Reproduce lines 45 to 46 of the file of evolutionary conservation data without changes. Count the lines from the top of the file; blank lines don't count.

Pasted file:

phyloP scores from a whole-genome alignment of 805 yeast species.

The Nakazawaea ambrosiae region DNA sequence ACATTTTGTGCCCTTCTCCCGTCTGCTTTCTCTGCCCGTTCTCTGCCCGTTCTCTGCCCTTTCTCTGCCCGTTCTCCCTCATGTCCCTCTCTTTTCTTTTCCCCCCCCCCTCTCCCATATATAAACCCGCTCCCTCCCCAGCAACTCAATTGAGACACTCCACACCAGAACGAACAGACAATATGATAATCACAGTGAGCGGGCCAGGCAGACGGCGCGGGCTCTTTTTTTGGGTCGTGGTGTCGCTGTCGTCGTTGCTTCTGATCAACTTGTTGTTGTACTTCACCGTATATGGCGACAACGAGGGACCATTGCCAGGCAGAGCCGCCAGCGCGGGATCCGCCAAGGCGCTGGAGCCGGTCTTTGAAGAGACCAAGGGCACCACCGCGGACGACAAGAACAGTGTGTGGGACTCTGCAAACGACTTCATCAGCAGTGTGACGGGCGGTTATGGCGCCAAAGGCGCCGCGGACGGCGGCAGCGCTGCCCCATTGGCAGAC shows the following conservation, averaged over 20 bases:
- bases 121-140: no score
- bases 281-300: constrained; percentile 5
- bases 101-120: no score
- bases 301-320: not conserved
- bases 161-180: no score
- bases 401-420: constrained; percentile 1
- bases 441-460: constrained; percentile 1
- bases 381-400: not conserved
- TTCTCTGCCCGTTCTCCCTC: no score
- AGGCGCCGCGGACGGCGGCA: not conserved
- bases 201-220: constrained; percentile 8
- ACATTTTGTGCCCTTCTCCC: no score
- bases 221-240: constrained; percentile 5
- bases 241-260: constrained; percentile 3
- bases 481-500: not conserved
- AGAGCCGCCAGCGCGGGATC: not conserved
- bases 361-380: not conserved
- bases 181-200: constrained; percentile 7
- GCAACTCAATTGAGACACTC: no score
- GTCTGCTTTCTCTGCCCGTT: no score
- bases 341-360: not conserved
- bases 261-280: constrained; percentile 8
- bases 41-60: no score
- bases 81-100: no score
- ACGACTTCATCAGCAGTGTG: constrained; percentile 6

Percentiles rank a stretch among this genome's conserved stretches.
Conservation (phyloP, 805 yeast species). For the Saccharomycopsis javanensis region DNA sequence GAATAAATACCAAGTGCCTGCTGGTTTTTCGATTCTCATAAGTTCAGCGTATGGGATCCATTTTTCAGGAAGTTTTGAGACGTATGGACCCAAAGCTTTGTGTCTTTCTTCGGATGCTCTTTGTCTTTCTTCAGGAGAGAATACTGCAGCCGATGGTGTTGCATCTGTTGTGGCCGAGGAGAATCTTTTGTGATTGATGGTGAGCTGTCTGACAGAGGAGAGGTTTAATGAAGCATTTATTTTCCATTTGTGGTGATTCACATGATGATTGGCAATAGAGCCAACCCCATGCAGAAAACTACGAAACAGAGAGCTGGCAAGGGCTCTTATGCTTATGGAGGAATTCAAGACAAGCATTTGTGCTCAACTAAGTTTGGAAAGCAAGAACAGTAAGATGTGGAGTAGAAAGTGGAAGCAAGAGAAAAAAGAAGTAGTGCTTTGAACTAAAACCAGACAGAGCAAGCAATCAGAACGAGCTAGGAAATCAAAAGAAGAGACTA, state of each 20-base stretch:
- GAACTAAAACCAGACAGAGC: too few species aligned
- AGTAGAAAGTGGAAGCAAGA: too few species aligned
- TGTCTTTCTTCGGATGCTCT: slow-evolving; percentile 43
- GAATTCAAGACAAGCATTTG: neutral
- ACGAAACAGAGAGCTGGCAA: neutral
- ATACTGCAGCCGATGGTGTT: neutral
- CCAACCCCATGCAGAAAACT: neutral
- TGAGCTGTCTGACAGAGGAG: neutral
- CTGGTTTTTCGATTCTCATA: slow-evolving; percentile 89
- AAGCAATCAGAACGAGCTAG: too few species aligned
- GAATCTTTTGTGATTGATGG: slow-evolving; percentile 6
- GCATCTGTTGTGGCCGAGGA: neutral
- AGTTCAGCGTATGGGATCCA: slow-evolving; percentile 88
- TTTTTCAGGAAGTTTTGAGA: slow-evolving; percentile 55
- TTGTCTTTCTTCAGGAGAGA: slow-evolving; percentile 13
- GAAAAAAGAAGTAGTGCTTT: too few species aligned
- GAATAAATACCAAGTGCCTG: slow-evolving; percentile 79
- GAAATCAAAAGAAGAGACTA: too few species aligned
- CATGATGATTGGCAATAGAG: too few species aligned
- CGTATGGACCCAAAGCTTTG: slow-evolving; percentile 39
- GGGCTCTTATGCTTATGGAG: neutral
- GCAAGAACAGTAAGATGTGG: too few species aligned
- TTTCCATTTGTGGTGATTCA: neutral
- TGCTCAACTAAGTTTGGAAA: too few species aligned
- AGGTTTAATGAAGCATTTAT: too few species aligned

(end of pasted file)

- GAAAAAAGAAGTAGTGCTTT: too few species aligned
- GAATAAATACCAAGTGCCTG: slow-evolving; percentile 79